He then says goes on to say, in part, "My feeling is that if Kazaa is designed to steal software, music, movies, and pornographic images, the people behind it are doing a crappy job...I should be able to d/l the top 20 Billboard singles as a collection or separately without having to search for each one manually."

Alas, like 99.999999% of the world, Kottke is clearly not a Soundbitten reader: as I mentioned last week, the latest version of Kazaa does provide the functionality for customizable one-click downloading.

Of course, that's just one of the many very good ideas Kottke suggests a good music-stealing service should offer. The reason Kazaa only offers one of them, in my opinion, is because Kazaa isn't really interested in developing a good service: it simply wants to exploit the music industry's failure to do so, in the cheapest way possible. But the developers at Rhapsody, PressPlay, and MusicNet should certainly be looking at Kottke's list of ideas: when content is ubiquitous, service is what people pay for, so what Kottke has really outlined here is the functionality of a good music subscription service, not a good file-stealing app.

As for the was-Kazaa-designed-to-steal? debate, I agree with Williams. Peer-to-peer file-sharing technology may be inherently neutral, as Hourihan argues, but Kazaa, as a business proposition, as a tangible product, was definitely designed to facilitate the unauthorized exchange of copyright-protected material. Why do I say this? Well, it's similar to the Aimster paradox: why build a business model that makes it harder to get easy-to-get content, which no one wants anyway?

If you're interested in this debate, be sure to read the comments section at Kottke's site too.

Posted by Greg Beato at 03:43 PM

I live near Golden Gate Park, which means I live near people who live in Golden Gate Park. At least half of these people, who don't own much, own a sleeping bag. And yet, do sleeping bag manufacturers ever target this market? You can get a Marksmen 6 bag designed for hunters, an Arctic Star 5 bag designed for polar explorers, and even a Country Women bag with "styling and sizing for women" -- but where are the sleeping bags with names like "Cold Hungry Homeless Guy" or "Drunken Deadhead"?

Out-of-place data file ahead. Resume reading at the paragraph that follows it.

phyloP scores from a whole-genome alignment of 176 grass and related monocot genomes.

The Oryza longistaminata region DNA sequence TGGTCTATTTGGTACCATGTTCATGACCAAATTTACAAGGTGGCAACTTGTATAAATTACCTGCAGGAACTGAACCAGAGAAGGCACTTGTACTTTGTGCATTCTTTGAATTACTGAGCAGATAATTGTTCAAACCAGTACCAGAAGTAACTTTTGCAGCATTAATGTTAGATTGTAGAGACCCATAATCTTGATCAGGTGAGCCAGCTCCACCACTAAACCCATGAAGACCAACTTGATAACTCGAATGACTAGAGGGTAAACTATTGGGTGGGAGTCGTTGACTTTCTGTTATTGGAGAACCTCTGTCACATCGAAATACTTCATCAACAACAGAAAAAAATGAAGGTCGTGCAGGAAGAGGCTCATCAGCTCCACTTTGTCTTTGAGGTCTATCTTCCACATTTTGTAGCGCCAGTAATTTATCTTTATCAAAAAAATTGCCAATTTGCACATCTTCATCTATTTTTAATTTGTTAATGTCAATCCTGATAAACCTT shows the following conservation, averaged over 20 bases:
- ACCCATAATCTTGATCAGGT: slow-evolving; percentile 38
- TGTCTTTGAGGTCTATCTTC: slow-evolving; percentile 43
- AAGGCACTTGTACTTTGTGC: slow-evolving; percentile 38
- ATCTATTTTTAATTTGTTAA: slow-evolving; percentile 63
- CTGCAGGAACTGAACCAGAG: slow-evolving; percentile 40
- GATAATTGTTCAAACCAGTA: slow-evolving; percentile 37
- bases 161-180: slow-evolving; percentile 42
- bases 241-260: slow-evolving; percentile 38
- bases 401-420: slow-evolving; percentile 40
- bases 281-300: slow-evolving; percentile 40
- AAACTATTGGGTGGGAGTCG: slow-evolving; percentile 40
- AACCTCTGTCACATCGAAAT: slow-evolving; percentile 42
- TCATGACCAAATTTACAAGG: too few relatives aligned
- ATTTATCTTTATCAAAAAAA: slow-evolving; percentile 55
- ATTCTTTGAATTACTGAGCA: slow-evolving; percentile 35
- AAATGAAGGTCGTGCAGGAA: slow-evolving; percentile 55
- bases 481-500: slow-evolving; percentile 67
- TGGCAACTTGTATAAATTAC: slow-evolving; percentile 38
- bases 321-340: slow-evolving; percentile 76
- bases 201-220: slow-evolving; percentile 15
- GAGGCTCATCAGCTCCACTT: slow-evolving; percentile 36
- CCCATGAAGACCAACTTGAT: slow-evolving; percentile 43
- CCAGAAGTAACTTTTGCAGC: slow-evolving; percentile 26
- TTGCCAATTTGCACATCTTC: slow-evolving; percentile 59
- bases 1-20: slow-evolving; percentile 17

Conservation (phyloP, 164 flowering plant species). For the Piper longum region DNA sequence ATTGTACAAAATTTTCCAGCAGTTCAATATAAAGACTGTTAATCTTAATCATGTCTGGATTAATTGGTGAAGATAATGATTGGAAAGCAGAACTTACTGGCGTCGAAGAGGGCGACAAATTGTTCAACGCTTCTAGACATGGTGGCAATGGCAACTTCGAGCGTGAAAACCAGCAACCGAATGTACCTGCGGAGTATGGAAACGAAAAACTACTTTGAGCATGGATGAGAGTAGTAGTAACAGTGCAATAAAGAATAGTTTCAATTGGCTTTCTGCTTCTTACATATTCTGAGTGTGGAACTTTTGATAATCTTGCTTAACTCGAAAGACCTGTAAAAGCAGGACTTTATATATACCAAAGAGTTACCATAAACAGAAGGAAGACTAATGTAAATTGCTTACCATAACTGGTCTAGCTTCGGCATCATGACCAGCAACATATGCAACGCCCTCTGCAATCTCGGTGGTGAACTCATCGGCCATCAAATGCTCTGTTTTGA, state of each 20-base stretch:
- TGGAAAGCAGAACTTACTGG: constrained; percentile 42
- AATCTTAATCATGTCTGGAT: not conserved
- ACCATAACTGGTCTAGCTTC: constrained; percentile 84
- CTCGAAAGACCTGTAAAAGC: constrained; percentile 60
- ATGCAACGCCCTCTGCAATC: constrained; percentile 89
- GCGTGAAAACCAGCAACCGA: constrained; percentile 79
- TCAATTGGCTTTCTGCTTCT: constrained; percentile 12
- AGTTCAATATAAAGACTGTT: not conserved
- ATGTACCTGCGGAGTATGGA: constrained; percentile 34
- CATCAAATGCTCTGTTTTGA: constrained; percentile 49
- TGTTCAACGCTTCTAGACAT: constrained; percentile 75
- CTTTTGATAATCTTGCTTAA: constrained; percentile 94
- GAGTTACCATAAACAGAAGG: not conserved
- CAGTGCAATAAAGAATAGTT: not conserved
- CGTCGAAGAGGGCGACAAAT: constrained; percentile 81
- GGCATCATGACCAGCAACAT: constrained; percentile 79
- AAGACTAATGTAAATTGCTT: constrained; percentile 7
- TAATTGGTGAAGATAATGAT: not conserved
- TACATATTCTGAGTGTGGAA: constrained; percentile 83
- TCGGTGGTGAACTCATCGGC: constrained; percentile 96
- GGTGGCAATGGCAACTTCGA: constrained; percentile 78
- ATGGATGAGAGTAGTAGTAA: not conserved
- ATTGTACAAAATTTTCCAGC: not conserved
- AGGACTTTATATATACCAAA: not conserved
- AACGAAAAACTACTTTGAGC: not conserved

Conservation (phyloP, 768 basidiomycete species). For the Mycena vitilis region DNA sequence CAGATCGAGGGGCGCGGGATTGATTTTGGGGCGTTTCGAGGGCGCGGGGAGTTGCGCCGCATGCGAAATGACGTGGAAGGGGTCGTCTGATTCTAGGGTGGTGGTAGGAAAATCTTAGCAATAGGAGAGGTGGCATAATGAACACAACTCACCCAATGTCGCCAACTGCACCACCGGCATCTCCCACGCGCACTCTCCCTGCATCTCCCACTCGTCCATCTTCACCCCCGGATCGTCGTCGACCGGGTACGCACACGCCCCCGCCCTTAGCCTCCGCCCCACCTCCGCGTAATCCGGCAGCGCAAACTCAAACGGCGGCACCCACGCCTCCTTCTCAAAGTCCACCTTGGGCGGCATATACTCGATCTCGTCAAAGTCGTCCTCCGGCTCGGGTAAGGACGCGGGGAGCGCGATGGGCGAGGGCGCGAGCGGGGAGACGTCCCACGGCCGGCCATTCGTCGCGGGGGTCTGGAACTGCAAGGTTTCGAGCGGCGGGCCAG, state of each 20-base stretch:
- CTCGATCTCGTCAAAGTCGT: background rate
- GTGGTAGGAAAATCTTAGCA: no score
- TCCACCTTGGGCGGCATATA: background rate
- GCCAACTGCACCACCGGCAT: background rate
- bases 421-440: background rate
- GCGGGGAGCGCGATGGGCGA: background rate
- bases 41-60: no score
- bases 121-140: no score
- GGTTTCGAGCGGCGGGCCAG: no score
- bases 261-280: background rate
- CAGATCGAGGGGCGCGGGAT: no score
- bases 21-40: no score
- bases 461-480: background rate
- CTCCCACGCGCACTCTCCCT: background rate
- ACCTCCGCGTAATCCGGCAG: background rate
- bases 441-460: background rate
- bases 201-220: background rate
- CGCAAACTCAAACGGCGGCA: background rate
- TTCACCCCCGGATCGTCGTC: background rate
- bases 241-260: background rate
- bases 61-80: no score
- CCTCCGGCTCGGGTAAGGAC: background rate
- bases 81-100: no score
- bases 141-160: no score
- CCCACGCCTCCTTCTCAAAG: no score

They don't exist, presumably because sleeping bag manufacturers figure that while such people may own sleeping bags, they don't necessarily buy sleeping bags, at least not at the local mall's sporting goods store.

Alas, the music industry isn't quite as sharp as the sleeping bag industry: right now, with campaigns like, they're spending big money targeting people who've basically identified themselves as their least likely customers.

It wasn't always this way, of course. In the glory days of 1998, teenage purchasing power was such a force of nature that all it took to produce a platinum album was a great wardrobe stylist, a competent choreographer, and a video director with a gift for figuring out new ways to show young people having fun, like singing or dancing.

But that was back in the days of mandatory payment. Now, those days are gone forever, and litigation, legislation, and copy-protection will never bring them back.

So the music industry (and the movie industry) should really just let go of the past and embrace the future: old people.

Of course, old people aren't that much more honest than young people, but at least they have credit cards. Thirty million of them pay AOL at least $23.95 every month. Millions more regularly buy online porn. And as far as I know, no one over the age of 30 has ever developed a major file-sharing program.

Kids, on the other hand, don't have credit cards. At least, this is what they say when topics like actually paying for digitally distributed music are addressed. In the case of college kids, I don't really buy this argument -- United College Marketing Services, the "premier young adult financial services marketer in America," boasts that it has "credit educated over 25 million young adults" since 1989, for example.